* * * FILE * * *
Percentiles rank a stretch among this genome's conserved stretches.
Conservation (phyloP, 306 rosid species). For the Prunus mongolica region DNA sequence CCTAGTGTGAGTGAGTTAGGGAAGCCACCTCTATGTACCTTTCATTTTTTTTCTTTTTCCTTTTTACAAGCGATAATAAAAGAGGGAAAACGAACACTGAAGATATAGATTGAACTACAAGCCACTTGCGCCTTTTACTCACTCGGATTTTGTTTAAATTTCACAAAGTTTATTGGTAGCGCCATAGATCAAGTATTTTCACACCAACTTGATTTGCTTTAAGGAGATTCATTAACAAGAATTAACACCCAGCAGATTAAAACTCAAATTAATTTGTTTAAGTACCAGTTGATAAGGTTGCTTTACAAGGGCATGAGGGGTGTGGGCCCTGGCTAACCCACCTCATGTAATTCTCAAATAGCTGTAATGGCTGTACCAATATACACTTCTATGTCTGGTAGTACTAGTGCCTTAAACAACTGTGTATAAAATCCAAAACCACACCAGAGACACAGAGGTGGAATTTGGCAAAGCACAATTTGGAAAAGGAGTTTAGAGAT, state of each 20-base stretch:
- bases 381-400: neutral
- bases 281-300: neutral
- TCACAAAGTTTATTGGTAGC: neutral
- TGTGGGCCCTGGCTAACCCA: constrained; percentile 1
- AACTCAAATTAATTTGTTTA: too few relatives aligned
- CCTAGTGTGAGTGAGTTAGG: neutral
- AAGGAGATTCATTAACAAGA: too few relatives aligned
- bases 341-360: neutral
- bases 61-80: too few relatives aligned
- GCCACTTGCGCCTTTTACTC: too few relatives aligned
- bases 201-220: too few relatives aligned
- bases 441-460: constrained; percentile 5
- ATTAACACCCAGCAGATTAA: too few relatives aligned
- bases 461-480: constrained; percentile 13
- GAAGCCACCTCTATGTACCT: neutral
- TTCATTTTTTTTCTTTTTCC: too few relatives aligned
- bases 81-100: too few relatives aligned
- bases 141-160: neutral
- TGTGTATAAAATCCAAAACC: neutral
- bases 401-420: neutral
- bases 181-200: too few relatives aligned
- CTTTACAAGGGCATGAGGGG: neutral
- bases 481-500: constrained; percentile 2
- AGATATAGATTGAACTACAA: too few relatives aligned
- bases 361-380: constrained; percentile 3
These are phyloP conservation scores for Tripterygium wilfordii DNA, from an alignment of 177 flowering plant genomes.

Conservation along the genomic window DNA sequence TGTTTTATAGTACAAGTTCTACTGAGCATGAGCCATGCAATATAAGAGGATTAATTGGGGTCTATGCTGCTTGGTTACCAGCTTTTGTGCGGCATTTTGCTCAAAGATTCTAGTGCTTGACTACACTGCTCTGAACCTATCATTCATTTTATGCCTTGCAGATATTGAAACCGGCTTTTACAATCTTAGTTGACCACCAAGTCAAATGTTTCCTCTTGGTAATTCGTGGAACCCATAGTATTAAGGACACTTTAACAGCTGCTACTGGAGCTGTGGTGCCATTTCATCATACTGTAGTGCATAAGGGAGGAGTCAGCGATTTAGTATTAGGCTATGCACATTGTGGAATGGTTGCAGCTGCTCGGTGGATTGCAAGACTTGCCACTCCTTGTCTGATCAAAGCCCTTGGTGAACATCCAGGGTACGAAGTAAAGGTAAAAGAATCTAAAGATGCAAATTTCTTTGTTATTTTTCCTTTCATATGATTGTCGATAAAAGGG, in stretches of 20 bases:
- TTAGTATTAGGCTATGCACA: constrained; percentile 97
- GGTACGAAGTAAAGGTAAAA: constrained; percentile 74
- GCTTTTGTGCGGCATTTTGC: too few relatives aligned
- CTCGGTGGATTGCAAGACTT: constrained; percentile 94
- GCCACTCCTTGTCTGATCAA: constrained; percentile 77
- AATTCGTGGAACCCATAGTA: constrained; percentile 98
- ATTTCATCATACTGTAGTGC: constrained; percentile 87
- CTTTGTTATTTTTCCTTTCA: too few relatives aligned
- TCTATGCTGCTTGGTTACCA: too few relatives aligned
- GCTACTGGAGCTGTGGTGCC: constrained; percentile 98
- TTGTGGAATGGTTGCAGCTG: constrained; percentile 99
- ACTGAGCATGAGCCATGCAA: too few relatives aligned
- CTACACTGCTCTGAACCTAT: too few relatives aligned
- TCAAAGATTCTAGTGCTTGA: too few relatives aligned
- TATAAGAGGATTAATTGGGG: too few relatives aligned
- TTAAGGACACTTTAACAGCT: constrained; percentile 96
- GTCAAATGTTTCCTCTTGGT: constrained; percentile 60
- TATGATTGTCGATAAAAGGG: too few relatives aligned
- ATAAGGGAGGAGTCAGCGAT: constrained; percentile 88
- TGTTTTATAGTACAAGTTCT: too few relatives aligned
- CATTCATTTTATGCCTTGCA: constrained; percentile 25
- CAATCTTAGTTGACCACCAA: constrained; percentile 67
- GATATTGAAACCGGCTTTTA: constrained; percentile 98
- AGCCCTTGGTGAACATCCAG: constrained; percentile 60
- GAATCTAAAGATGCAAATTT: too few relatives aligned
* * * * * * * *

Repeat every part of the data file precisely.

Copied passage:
Percentiles rank a stretch among this genome's conserved stretches.
Conservation (phyloP, 306 rosid species). For the Prunus mongolica region DNA sequence CCTAGTGTGAGTGAGTTAGGGAAGCCACCTCTATGTACCTTTCATTTTTTTTCTTTTTCCTTTTTACAAGCGATAATAAAAGAGGGAAAACGAACACTGAAGATATAGATTGAACTACAAGCCACTTGCGCCTTTTACTCACTCGGATTTTGTTTAAATTTCACAAAGTTTATTGGTAGCGCCATAGATCAAGTATTTTCACACCAACTTGATTTGCTTTAAGGAGATTCATTAACAAGAATTAACACCCAGCAGATTAAAACTCAAATTAATTTGTTTAAGTACCAGTTGATAAGGTTGCTTTACAAGGGCATGAGGGGTGTGGGCCCTGGCTAACCCACCTCATGTAATTCTCAAATAGCTGTAATGGCTGTACCAATATACACTTCTATGTCTGGTAGTACTAGTGCCTTAAACAACTGTGTATAAAATCCAAAACCACACCAGAGACACAGAGGTGGAATTTGGCAAAGCACAATTTGGAAAAGGAGTTTAGAGAT, state of each 20-base stretch:
- bases 381-400: neutral
- bases 281-300: neutral
- TCACAAAGTTTATTGGTAGC: neutral
- TGTGGGCCCTGGCTAACCCA: constrained; percentile 1
- AACTCAAATTAATTTGTTTA: too few relatives aligned
- CCTAGTGTGAGTGAGTTAGG: neutral
- AAGGAGATTCATTAACAAGA: too few relatives aligned
- bases 341-360: neutral
- bases 61-80: too few relatives aligned
- GCCACTTGCGCCTTTTACTC: too few relatives aligned
- bases 201-220: too few relatives aligned
- bases 441-460: constrained; percentile 5
- ATTAACACCCAGCAGATTAA: too few relatives aligned
- bases 461-480: constrained; percentile 13
- GAAGCCACCTCTATGTACCT: neutral
- TTCATTTTTTTTCTTTTTCC: too few relatives aligned
- bases 81-100: too few relatives aligned
- bases 141-160: neutral
- TGTGTATAAAATCCAAAACC: neutral
- bases 401-420: neutral
- bases 181-200: too few relatives aligned
- CTTTACAAGGGCATGAGGGG: neutral
- bases 481-500: constrained; percentile 2
- AGATATAGATTGAACTACAA: too few relatives aligned
- bases 361-380: constrained; percentile 3
These are phyloP conservation scores for Tripterygium wilfordii DNA, from an alignment of 177 flowering plant genomes.

Conservation along the genomic window DNA sequence TGTTTTATAGTACAAGTTCTACTGAGCATGAGCCATGCAATATAAGAGGATTAATTGGGGTCTATGCTGCTTGGTTACCAGCTTTTGTGCGGCATTTTGCTCAAAGATTCTAGTGCTTGACTACACTGCTCTGAACCTATCATTCATTTTATGCCTTGCAGATATTGAAACCGGCTTTTACAATCTTAGTTGACCACCAAGTCAAATGTTTCCTCTTGGTAATTCGTGGAACCCATAGTATTAAGGACACTTTAACAGCTGCTACTGGAGCTGTGGTGCCATTTCATCATACTGTAGTGCATAAGGGAGGAGTCAGCGATTTAGTATTAGGCTATGCACATTGTGGAATGGTTGCAGCTGCTCGGTGGATTGCAAGACTTGCCACTCCTTGTCTGATCAAAGCCCTTGGTGAACATCCAGGGTACGAAGTAAAGGTAAAAGAATCTAAAGATGCAAATTTCTTTGTTATTTTTCCTTTCATATGATTGTCGATAAAAGGG, in stretches of 20 bases:
- TTAGTATTAGGCTATGCACA: constrained; percentile 97
- GGTACGAAGTAAAGGTAAAA: constrained; percentile 74
- GCTTTTGTGCGGCATTTTGC: too few relatives aligned
- CTCGGTGGATTGCAAGACTT: constrained; percentile 94
- GCCACTCCTTGTCTGATCAA: constrained; percentile 77
- AATTCGTGGAACCCATAGTA: constrained; percentile 98
- ATTTCATCATACTGTAGTGC: constrained; percentile 87
- CTTTGTTATTTTTCCTTTCA: too few relatives aligned
- TCTATGCTGCTTGGTTACCA: too few relatives aligned
- GCTACTGGAGCTGTGGTGCC: constrained; percentile 98
- TTGTGGAATGGTTGCAGCTG: constrained; percentile 99
- ACTGAGCATGAGCCATGCAA: too few relatives aligned
- CTACACTGCTCTGAACCTAT: too few relatives aligned
- TCAAAGATTCTAGTGCTTGA: too few relatives aligned
- TATAAGAGGATTAATTGGGG: too few relatives aligned
- TTAAGGACACTTTAACAGCT: constrained; percentile 96
- GTCAAATGTTTCCTCTTGGT: constrained; percentile 60
- TATGATTGTCGATAAAAGGG: too few relatives aligned
- ATAAGGGAGGAGTCAGCGAT: constrained; percentile 88
- TGTTTTATAGTACAAGTTCT: too few relatives aligned
- CATTCATTTTATGCCTTGCA: constrained; percentile 25
- CAATCTTAGTTGACCACCAA: constrained; percentile 67
- GATATTGAAACCGGCTTTTA: constrained; percentile 98
- AGCCCTTGGTGAACATCCAG: constrained; percentile 60
- GAATCTAAAGATGCAAATTT: too few relatives aligned